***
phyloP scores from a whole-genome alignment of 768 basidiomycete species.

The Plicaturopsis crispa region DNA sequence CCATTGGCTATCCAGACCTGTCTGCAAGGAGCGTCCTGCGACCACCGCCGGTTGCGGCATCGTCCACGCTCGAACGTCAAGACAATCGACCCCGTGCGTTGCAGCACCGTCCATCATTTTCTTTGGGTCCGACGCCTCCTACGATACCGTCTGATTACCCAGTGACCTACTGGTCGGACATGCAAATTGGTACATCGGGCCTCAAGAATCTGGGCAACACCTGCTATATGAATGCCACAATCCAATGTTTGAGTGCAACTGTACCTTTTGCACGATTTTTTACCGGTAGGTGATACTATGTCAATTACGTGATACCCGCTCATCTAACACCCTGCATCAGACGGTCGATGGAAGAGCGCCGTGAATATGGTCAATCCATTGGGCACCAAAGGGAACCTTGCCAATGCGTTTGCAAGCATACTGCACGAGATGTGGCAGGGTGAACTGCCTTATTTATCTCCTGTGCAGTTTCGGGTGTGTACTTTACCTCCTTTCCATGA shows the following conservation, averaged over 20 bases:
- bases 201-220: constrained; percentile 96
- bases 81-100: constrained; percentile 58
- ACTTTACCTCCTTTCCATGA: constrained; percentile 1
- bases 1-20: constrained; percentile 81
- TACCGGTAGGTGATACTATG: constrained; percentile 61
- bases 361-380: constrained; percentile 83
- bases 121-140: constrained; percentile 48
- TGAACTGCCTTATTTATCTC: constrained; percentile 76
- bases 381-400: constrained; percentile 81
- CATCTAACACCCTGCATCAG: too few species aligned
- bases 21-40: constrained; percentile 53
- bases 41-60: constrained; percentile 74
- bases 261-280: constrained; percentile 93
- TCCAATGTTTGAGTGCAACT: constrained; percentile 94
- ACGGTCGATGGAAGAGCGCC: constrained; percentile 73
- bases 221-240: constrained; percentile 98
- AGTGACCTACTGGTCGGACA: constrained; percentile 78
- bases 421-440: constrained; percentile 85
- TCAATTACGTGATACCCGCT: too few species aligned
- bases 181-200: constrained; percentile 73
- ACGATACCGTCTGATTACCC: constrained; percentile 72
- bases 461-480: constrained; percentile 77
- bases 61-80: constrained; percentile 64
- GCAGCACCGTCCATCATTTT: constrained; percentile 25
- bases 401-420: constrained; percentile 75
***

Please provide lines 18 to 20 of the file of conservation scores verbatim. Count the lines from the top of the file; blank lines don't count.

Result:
- bases 221-240: constrained; percentile 98
- AGTGACCTACTGGTCGGACA: constrained; percentile 78
- bases 421-440: constrained; percentile 85